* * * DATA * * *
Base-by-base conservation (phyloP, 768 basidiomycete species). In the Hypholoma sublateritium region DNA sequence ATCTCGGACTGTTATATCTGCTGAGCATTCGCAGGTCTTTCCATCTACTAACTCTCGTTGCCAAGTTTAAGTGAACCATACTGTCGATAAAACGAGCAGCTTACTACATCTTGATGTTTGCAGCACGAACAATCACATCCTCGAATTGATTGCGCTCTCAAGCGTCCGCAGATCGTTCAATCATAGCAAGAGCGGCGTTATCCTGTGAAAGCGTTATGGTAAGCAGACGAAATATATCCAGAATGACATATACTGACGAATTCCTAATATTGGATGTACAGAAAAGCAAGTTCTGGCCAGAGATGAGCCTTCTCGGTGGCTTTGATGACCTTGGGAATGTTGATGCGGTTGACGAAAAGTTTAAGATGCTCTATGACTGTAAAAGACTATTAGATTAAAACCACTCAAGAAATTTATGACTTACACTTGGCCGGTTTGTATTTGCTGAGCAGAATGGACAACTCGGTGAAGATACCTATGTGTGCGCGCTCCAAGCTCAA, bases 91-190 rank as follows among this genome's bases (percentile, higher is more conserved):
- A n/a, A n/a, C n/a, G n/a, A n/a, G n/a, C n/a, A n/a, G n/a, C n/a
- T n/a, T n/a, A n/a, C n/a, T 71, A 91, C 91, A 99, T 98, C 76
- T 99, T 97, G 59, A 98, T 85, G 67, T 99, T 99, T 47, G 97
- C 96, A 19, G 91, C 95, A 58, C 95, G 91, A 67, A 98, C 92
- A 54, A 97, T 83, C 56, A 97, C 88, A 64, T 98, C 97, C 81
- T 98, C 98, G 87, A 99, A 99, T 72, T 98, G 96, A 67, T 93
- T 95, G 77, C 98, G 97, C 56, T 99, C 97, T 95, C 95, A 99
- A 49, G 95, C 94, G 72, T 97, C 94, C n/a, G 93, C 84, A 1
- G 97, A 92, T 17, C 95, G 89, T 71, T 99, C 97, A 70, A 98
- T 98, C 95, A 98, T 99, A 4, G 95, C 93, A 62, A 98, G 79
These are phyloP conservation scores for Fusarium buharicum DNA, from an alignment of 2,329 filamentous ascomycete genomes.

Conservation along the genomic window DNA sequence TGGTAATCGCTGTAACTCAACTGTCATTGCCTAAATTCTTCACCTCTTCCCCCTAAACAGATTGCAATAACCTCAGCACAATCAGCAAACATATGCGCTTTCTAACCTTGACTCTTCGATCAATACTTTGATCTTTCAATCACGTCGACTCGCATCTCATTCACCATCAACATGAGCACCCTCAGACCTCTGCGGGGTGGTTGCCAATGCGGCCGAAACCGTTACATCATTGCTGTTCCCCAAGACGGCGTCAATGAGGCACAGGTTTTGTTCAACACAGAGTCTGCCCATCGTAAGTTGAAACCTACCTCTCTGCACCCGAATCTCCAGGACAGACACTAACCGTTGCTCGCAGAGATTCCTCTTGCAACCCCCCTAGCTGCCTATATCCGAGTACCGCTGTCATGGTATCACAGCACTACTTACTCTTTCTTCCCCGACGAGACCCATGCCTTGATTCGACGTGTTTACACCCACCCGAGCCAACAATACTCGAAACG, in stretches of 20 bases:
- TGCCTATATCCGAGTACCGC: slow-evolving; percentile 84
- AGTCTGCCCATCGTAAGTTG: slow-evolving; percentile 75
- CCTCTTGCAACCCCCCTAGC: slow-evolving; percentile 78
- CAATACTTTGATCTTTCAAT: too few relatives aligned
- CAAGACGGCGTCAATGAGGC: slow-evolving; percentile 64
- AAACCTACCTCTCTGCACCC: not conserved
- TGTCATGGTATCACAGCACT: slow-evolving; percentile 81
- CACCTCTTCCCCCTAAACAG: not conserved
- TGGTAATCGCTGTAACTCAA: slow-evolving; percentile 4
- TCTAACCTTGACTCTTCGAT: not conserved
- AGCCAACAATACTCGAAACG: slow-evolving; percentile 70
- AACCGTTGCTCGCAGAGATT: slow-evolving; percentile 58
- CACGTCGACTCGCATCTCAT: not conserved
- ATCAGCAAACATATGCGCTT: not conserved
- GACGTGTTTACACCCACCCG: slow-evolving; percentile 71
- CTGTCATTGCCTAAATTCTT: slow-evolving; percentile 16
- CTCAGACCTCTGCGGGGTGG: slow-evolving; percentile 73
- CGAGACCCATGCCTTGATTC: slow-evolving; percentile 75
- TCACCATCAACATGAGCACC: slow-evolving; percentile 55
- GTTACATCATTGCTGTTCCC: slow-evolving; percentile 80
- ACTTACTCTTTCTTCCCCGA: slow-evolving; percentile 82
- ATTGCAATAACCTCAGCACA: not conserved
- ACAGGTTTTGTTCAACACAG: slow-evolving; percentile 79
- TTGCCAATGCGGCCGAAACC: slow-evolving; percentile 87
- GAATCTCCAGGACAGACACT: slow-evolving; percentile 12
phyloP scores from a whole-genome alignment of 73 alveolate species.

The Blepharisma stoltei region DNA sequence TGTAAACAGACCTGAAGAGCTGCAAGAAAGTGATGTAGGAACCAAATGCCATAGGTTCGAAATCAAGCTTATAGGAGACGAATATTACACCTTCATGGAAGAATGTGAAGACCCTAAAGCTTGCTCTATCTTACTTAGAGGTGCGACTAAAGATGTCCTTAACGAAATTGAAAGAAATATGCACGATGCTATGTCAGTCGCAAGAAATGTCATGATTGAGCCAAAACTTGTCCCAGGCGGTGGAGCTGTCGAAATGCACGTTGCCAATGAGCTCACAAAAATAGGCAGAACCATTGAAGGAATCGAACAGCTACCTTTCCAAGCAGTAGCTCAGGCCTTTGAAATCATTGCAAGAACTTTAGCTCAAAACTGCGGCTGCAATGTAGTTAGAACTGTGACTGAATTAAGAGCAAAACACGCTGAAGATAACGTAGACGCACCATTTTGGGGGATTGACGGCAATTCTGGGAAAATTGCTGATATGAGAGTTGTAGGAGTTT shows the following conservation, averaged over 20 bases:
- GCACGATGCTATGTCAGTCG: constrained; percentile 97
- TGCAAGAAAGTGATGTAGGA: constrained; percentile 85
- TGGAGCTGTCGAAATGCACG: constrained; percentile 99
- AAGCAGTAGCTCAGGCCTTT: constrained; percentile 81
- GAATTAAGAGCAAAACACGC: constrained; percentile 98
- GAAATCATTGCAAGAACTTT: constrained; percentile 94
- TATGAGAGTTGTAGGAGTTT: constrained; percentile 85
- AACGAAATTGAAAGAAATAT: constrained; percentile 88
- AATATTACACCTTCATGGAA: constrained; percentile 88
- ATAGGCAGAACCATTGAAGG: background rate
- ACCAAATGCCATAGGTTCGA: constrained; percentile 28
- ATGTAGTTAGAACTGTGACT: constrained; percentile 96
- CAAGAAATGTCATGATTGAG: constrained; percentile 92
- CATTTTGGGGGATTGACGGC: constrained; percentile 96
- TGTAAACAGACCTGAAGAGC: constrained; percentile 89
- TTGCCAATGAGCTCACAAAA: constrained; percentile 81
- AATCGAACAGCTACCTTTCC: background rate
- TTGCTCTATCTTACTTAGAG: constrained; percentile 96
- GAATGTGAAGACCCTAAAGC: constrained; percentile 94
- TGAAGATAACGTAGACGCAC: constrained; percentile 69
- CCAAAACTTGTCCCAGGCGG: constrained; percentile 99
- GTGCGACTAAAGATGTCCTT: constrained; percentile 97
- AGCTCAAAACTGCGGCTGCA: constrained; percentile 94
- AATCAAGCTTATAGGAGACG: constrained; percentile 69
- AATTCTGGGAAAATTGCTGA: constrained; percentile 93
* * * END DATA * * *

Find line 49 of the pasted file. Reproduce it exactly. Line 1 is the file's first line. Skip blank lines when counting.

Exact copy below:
- AATATTACACCTTCATGGAA: constrained; percentile 88